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How To Have a Pet-Friendly Thanksgiving!

thanksgiving3Thanksgiving is a great holiday for families to come together, put aside their drama, and enjoy delicious food. Whether you are hosting the Thanksgiving get-together or will be attending it elsewhere, you probably want to include your furry family member(s) in the festivities as well. With all of the traveling, people, and food around, it could potentially be a chaotic environment that may stress out your pet(s). To ensure that no accidents or mishaps occur due to the hectic nature of the holiday, just follow these simple guidelines:

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Do you have your seat belt on, sir?

  1. Travel Safely – Thanksgiving is already a very stressful time to travel, whether you are flying into a packed airport, taking a long bus/train ride, or dealing with awful traffic in your own car. If you are taking a plane, train, or bus – make sure that you have chosen a company that allows pets, and that you have the proper pet carrier that they require. Although more travel companies are allowing pets than ever before, most of them only allow small to medium-sized dogs on board if they are in a travel crate. Although you may miss them terribly for the days you’re gone, perhaps it’s better if you hire a pet-sitter to care for your beloved while you are gone. If you are driving your own car to the Thanksgiving gathering, try to plan your trip using highways and/or straight roads, with minimal stops and turns that will help prevent carsick dogs. Keep the car temperature cool, and open the windows to make sure fresh air is circulated. Dogs should be confined with doggie seatbelts or crates, and cats, ferrets and house bunnies should all be in crates. Pets that get anxious in the car may benefit from natural remedies for anxiety such as Travel Anxiety Drops for dogs and cats.

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    Turkey costume…CHECK!

  2.  Prepare Your Pet – Be sure to pack everything you need for your pet, including its food, medication, treats, chews, and even water from home. A few familiar toys and a crate or gate for confinement in the home you’re visiting are good ideas as well. Talk to the person who will be hosting you and make sure that your pet is not only welcome, but that there is a quiet area for them to hang out while everyone is eating. It may be a good idea to give your pet a bath or have it groomed before you take it anywhere, especially if their nails are getting a bit long! If you are hosting the Thanksgiving function, then you are obviously free to let your pet go wherever it wants, but be aware that it may be a bit “on edge” due to all of the people coming over. Some pets become excited for all of the attention, but others can get stressed out and paranoid because of the unusual amount of people. Especially if your dog barks every time someone rings the doorbell or knocks, then you may just want to simply put a sign on the door that says, “Please let yourself in!” If your dog (or cat) gets too excited and jumps on the guests, then perhaps you may want to sequester them into the backyard or their own room until everyone is all settled. If your pet has a problem with slipping out of the door when you aren’t looking (cats love to do this), you should keep them somewhere safe just in case!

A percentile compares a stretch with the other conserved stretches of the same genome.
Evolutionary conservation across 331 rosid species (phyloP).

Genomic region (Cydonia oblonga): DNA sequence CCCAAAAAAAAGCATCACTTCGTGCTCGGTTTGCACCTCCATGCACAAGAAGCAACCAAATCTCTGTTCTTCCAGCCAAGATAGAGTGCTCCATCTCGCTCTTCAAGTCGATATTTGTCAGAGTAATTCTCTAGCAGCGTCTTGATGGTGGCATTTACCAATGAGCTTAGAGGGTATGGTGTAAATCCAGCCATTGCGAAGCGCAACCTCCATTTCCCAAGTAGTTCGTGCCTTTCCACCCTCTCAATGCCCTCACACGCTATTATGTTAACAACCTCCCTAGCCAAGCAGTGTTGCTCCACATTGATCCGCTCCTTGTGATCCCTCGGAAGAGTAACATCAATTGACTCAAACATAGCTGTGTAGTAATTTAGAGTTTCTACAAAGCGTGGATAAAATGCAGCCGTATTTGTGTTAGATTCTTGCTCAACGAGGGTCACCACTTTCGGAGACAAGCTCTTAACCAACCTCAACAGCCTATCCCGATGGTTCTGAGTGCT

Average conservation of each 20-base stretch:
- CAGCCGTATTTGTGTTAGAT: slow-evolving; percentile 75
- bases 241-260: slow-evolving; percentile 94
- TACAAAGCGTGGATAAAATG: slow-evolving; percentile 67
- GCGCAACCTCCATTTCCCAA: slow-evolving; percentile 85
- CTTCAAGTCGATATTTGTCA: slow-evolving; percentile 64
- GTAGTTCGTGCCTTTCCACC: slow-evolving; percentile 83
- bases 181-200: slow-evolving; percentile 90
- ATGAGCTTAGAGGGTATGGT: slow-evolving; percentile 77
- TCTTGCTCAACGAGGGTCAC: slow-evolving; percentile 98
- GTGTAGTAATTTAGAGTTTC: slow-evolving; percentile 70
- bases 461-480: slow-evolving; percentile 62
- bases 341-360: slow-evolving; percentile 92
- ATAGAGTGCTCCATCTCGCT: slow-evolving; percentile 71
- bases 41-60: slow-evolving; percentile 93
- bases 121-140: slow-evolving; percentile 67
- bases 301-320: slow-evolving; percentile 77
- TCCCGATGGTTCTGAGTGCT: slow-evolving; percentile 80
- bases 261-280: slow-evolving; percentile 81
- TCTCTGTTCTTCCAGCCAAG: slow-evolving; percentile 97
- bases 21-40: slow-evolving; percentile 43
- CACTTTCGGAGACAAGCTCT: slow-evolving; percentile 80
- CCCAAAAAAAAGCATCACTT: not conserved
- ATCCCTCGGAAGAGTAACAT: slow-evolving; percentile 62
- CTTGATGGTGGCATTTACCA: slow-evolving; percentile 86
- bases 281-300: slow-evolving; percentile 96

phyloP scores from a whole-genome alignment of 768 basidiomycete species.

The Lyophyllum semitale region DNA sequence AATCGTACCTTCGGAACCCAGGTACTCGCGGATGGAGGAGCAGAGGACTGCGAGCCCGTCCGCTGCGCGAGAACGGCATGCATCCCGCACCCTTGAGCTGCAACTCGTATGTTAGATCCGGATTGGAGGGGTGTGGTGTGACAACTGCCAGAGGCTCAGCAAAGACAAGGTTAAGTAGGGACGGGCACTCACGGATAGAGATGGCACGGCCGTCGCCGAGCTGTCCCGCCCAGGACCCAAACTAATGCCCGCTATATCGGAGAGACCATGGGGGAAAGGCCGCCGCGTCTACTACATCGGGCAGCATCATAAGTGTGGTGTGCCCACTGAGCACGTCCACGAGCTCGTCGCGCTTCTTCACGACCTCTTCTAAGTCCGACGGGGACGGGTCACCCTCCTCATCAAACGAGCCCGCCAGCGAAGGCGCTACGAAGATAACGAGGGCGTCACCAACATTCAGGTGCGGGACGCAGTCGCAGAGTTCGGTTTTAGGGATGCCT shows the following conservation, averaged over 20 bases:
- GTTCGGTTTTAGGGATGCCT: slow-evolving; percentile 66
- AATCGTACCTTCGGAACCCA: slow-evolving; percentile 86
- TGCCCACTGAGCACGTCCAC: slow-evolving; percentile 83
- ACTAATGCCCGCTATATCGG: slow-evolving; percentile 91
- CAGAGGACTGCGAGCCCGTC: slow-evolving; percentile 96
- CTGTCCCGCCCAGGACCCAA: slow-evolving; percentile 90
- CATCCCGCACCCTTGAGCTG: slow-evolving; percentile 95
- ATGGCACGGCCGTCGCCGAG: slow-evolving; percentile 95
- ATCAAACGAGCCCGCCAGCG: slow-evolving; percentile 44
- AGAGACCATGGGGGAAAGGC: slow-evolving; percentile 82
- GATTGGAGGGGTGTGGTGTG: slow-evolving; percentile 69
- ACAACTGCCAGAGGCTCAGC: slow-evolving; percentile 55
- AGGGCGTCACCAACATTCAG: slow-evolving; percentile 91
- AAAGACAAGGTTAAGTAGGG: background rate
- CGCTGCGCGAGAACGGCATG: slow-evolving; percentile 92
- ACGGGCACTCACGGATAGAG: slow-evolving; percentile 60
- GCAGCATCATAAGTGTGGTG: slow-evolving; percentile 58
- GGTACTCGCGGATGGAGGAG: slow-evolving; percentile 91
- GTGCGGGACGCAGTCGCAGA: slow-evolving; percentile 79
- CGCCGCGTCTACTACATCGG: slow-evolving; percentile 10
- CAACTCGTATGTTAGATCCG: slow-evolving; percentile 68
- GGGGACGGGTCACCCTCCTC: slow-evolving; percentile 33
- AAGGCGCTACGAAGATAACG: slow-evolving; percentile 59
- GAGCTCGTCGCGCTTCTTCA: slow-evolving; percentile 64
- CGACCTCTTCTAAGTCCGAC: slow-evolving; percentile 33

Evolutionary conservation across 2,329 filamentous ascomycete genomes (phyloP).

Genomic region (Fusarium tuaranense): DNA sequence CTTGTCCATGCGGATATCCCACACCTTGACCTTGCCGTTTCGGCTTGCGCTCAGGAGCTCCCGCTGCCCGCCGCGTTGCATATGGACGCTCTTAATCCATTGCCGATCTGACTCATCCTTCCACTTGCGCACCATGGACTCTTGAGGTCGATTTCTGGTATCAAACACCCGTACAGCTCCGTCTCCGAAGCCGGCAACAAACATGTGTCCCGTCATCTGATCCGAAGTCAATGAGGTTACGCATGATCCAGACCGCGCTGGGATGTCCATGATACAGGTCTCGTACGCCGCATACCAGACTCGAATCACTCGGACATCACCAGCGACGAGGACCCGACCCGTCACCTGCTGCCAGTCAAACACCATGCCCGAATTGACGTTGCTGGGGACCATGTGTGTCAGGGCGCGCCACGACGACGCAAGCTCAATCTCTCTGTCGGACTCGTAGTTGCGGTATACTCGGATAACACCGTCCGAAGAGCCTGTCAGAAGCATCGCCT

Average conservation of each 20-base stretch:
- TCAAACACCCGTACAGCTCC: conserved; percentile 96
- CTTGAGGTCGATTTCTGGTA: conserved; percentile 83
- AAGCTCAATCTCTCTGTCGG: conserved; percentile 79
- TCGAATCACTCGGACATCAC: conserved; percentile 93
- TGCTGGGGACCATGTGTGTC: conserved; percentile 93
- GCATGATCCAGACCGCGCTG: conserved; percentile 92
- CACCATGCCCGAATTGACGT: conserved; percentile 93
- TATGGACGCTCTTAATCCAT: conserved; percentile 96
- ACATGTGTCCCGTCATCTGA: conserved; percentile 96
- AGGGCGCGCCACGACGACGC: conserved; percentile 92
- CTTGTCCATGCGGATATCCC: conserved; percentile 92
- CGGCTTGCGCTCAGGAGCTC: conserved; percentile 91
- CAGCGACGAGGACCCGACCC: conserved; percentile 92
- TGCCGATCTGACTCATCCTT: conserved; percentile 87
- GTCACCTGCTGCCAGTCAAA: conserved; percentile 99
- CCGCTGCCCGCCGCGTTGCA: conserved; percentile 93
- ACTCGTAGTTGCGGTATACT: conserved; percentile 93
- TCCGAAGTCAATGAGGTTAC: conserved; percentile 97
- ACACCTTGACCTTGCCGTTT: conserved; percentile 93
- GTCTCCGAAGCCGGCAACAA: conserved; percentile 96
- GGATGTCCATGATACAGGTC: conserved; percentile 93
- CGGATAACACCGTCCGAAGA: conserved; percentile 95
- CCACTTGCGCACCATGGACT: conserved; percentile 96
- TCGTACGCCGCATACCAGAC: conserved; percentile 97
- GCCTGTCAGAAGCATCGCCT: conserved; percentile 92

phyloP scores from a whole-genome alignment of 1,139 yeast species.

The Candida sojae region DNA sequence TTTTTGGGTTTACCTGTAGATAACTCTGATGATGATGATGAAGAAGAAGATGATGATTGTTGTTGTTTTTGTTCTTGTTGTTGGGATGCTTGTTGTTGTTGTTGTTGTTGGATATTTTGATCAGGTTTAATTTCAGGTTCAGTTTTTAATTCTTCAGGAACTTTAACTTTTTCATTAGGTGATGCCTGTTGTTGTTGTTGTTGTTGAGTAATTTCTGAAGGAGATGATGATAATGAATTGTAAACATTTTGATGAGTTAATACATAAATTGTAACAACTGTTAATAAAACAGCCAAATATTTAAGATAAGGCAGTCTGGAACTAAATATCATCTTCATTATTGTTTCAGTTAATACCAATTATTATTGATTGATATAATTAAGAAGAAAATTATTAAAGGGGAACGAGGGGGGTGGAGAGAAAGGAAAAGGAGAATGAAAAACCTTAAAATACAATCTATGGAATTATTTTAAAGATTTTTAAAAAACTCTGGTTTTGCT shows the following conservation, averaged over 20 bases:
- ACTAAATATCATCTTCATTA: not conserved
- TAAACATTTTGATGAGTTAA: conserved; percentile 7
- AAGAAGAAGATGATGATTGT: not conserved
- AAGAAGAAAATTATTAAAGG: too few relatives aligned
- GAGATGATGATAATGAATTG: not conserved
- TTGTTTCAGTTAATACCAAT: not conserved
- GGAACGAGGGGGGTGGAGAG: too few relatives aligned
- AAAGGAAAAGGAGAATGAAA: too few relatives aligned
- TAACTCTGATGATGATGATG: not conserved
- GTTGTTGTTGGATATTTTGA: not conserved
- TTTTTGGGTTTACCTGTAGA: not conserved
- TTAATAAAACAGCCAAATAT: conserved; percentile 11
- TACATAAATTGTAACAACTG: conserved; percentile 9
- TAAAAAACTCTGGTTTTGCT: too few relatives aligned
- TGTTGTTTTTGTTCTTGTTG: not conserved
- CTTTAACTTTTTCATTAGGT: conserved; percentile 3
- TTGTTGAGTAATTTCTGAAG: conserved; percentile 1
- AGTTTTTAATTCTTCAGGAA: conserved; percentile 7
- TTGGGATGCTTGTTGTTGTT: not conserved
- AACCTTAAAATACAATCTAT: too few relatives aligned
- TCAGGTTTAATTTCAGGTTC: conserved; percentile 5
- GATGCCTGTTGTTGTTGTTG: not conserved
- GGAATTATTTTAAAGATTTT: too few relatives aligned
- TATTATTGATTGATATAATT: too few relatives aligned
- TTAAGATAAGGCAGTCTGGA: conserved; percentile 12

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    Hopefully your guests aren’t offended if your pet can’t give thanks like this.